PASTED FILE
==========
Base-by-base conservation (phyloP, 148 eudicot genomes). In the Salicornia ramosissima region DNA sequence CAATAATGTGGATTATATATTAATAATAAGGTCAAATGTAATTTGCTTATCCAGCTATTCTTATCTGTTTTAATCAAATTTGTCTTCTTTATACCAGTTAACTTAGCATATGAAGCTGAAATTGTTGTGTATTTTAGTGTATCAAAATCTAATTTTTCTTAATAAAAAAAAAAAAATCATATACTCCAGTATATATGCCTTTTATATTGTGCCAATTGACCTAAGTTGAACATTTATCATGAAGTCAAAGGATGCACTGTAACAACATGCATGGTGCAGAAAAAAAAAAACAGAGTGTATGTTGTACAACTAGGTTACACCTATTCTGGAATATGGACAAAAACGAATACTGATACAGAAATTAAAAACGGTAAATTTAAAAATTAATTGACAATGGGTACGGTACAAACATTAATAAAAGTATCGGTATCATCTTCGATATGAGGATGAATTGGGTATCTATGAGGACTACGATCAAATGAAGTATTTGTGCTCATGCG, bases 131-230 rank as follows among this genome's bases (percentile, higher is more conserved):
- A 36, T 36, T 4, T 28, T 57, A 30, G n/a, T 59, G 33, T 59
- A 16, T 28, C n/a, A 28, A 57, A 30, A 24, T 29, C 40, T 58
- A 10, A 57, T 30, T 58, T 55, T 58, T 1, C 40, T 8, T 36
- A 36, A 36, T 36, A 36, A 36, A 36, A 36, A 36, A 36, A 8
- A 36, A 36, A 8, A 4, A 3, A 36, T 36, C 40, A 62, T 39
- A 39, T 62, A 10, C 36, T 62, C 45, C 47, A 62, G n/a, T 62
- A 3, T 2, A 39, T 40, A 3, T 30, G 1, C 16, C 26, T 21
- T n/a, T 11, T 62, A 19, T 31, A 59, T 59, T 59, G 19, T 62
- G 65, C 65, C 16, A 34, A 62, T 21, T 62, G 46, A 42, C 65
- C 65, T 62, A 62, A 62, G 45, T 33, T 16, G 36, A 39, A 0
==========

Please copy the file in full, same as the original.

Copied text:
Base-by-base conservation (phyloP, 148 eudicot genomes). In the Salicornia ramosissima region DNA sequence CAATAATGTGGATTATATATTAATAATAAGGTCAAATGTAATTTGCTTATCCAGCTATTCTTATCTGTTTTAATCAAATTTGTCTTCTTTATACCAGTTAACTTAGCATATGAAGCTGAAATTGTTGTGTATTTTAGTGTATCAAAATCTAATTTTTCTTAATAAAAAAAAAAAAATCATATACTCCAGTATATATGCCTTTTATATTGTGCCAATTGACCTAAGTTGAACATTTATCATGAAGTCAAAGGATGCACTGTAACAACATGCATGGTGCAGAAAAAAAAAAACAGAGTGTATGTTGTACAACTAGGTTACACCTATTCTGGAATATGGACAAAAACGAATACTGATACAGAAATTAAAAACGGTAAATTTAAAAATTAATTGACAATGGGTACGGTACAAACATTAATAAAAGTATCGGTATCATCTTCGATATGAGGATGAATTGGGTATCTATGAGGACTACGATCAAATGAAGTATTTGTGCTCATGCG, bases 131-230 rank as follows among this genome's bases (percentile, higher is more conserved):
- A 36, T 36, T 4, T 28, T 57, A 30, G n/a, T 59, G 33, T 59
- A 16, T 28, C n/a, A 28, A 57, A 30, A 24, T 29, C 40, T 58
- A 10, A 57, T 30, T 58, T 55, T 58, T 1, C 40, T 8, T 36
- A 36, A 36, T 36, A 36, A 36, A 36, A 36, A 36, A 36, A 8
- A 36, A 36, A 8, A 4, A 3, A 36, T 36, C 40, A 62, T 39
- A 39, T 62, A 10, C 36, T 62, C 45, C 47, A 62, G n/a, T 62
- A 3, T 2, A 39, T 40, A 3, T 30, G 1, C 16, C 26, T 21
- T n/a, T 11, T 62, A 19, T 31, A 59, T 59, T 59, G 19, T 62
- G 65, C 65, C 16, A 34, A 62, T 21, T 62, G 46, A 42, C 65
- C 65, T 62, A 62, A 62, G 45, T 33, T 16, G 36, A 39, A 0